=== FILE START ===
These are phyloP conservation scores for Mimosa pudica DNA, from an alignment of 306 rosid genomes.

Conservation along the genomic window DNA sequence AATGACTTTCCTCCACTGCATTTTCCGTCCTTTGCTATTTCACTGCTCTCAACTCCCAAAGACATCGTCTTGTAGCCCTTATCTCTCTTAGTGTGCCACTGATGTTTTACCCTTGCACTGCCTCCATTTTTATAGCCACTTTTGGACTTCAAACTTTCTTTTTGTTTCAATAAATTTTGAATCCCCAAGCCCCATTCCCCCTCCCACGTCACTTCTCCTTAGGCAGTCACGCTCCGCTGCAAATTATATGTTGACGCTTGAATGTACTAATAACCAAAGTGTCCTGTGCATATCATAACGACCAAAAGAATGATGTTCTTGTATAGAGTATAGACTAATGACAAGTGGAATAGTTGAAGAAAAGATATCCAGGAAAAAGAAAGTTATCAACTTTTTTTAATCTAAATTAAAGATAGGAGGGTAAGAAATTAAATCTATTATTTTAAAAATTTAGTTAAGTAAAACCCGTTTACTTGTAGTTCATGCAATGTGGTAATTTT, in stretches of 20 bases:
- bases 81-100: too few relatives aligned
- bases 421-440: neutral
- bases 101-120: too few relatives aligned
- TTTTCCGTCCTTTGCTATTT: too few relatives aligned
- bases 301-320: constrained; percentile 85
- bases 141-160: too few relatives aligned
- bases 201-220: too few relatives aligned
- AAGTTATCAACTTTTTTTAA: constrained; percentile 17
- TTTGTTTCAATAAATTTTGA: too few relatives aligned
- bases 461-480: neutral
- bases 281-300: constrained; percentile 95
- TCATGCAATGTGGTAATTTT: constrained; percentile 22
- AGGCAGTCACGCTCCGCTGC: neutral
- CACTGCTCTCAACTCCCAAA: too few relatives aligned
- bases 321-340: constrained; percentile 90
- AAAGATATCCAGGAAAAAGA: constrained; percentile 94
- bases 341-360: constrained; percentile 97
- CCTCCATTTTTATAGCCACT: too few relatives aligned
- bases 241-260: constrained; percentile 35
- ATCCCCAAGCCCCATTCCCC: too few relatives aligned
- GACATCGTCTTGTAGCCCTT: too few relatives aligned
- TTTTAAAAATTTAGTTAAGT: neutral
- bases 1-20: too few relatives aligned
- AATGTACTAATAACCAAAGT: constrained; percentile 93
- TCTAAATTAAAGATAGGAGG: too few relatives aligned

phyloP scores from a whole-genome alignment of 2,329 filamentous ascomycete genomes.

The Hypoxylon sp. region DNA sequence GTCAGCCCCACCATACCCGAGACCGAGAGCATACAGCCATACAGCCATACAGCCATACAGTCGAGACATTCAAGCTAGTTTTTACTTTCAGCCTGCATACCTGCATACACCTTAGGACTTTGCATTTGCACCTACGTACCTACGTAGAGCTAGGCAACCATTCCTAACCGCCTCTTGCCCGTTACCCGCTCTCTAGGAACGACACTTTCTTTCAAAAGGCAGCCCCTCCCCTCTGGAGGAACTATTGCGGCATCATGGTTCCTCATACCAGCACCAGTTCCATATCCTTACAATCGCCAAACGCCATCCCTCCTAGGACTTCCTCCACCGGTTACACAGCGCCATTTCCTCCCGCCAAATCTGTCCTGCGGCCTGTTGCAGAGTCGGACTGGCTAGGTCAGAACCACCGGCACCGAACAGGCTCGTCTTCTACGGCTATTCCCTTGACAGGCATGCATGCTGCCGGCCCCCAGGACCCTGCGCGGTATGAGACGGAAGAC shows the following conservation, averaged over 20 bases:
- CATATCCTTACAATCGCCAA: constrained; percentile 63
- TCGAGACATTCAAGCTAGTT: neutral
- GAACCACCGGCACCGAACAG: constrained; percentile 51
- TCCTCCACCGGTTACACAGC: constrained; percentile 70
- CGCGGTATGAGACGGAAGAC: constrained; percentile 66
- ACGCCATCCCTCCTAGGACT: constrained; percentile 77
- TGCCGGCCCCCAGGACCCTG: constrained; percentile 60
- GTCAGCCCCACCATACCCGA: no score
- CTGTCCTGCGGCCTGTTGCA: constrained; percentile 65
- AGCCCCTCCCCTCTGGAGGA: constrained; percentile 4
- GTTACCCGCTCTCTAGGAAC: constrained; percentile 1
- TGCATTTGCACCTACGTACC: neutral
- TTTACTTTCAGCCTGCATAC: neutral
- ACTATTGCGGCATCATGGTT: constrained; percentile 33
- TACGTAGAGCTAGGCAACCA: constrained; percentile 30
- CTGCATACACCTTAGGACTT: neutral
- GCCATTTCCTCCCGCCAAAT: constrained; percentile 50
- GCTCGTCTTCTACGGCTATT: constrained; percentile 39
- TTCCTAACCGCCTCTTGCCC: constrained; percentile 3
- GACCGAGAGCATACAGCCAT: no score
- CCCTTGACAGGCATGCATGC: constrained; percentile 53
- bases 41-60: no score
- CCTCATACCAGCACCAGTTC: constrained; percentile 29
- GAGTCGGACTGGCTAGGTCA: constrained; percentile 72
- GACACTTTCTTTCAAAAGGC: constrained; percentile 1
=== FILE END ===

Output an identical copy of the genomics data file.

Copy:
These are phyloP conservation scores for Mimosa pudica DNA, from an alignment of 306 rosid genomes.

Conservation along the genomic window DNA sequence AATGACTTTCCTCCACTGCATTTTCCGTCCTTTGCTATTTCACTGCTCTCAACTCCCAAAGACATCGTCTTGTAGCCCTTATCTCTCTTAGTGTGCCACTGATGTTTTACCCTTGCACTGCCTCCATTTTTATAGCCACTTTTGGACTTCAAACTTTCTTTTTGTTTCAATAAATTTTGAATCCCCAAGCCCCATTCCCCCTCCCACGTCACTTCTCCTTAGGCAGTCACGCTCCGCTGCAAATTATATGTTGACGCTTGAATGTACTAATAACCAAAGTGTCCTGTGCATATCATAACGACCAAAAGAATGATGTTCTTGTATAGAGTATAGACTAATGACAAGTGGAATAGTTGAAGAAAAGATATCCAGGAAAAAGAAAGTTATCAACTTTTTTTAATCTAAATTAAAGATAGGAGGGTAAGAAATTAAATCTATTATTTTAAAAATTTAGTTAAGTAAAACCCGTTTACTTGTAGTTCATGCAATGTGGTAATTTT, in stretches of 20 bases:
- bases 81-100: too few relatives aligned
- bases 421-440: neutral
- bases 101-120: too few relatives aligned
- TTTTCCGTCCTTTGCTATTT: too few relatives aligned
- bases 301-320: constrained; percentile 85
- bases 141-160: too few relatives aligned
- bases 201-220: too few relatives aligned
- AAGTTATCAACTTTTTTTAA: constrained; percentile 17
- TTTGTTTCAATAAATTTTGA: too few relatives aligned
- bases 461-480: neutral
- bases 281-300: constrained; percentile 95
- TCATGCAATGTGGTAATTTT: constrained; percentile 22
- AGGCAGTCACGCTCCGCTGC: neutral
- CACTGCTCTCAACTCCCAAA: too few relatives aligned
- bases 321-340: constrained; percentile 90
- AAAGATATCCAGGAAAAAGA: constrained; percentile 94
- bases 341-360: constrained; percentile 97
- CCTCCATTTTTATAGCCACT: too few relatives aligned
- bases 241-260: constrained; percentile 35
- ATCCCCAAGCCCCATTCCCC: too few relatives aligned
- GACATCGTCTTGTAGCCCTT: too few relatives aligned
- TTTTAAAAATTTAGTTAAGT: neutral
- bases 1-20: too few relatives aligned
- AATGTACTAATAACCAAAGT: constrained; percentile 93
- TCTAAATTAAAGATAGGAGG: too few relatives aligned

phyloP scores from a whole-genome alignment of 2,329 filamentous ascomycete genomes.

The Hypoxylon sp. region DNA sequence GTCAGCCCCACCATACCCGAGACCGAGAGCATACAGCCATACAGCCATACAGCCATACAGTCGAGACATTCAAGCTAGTTTTTACTTTCAGCCTGCATACCTGCATACACCTTAGGACTTTGCATTTGCACCTACGTACCTACGTAGAGCTAGGCAACCATTCCTAACCGCCTCTTGCCCGTTACCCGCTCTCTAGGAACGACACTTTCTTTCAAAAGGCAGCCCCTCCCCTCTGGAGGAACTATTGCGGCATCATGGTTCCTCATACCAGCACCAGTTCCATATCCTTACAATCGCCAAACGCCATCCCTCCTAGGACTTCCTCCACCGGTTACACAGCGCCATTTCCTCCCGCCAAATCTGTCCTGCGGCCTGTTGCAGAGTCGGACTGGCTAGGTCAGAACCACCGGCACCGAACAGGCTCGTCTTCTACGGCTATTCCCTTGACAGGCATGCATGCTGCCGGCCCCCAGGACCCTGCGCGGTATGAGACGGAAGAC shows the following conservation, averaged over 20 bases:
- CATATCCTTACAATCGCCAA: constrained; percentile 63
- TCGAGACATTCAAGCTAGTT: neutral
- GAACCACCGGCACCGAACAG: constrained; percentile 51
- TCCTCCACCGGTTACACAGC: constrained; percentile 70
- CGCGGTATGAGACGGAAGAC: constrained; percentile 66
- ACGCCATCCCTCCTAGGACT: constrained; percentile 77
- TGCCGGCCCCCAGGACCCTG: constrained; percentile 60
- GTCAGCCCCACCATACCCGA: no score
- CTGTCCTGCGGCCTGTTGCA: constrained; percentile 65
- AGCCCCTCCCCTCTGGAGGA: constrained; percentile 4
- GTTACCCGCTCTCTAGGAAC: constrained; percentile 1
- TGCATTTGCACCTACGTACC: neutral
- TTTACTTTCAGCCTGCATAC: neutral
- ACTATTGCGGCATCATGGTT: constrained; percentile 33
- TACGTAGAGCTAGGCAACCA: constrained; percentile 30
- CTGCATACACCTTAGGACTT: neutral
- GCCATTTCCTCCCGCCAAAT: constrained; percentile 50
- GCTCGTCTTCTACGGCTATT: constrained; percentile 39
- TTCCTAACCGCCTCTTGCCC: constrained; percentile 3
- GACCGAGAGCATACAGCCAT: no score
- CCCTTGACAGGCATGCATGC: constrained; percentile 53
- bases 41-60: no score
- CCTCATACCAGCACCAGTTC: constrained; percentile 29
- GAGTCGGACTGGCTAGGTCA: constrained; percentile 72
- GACACTTTCTTTCAAAAGGC: constrained; percentile 1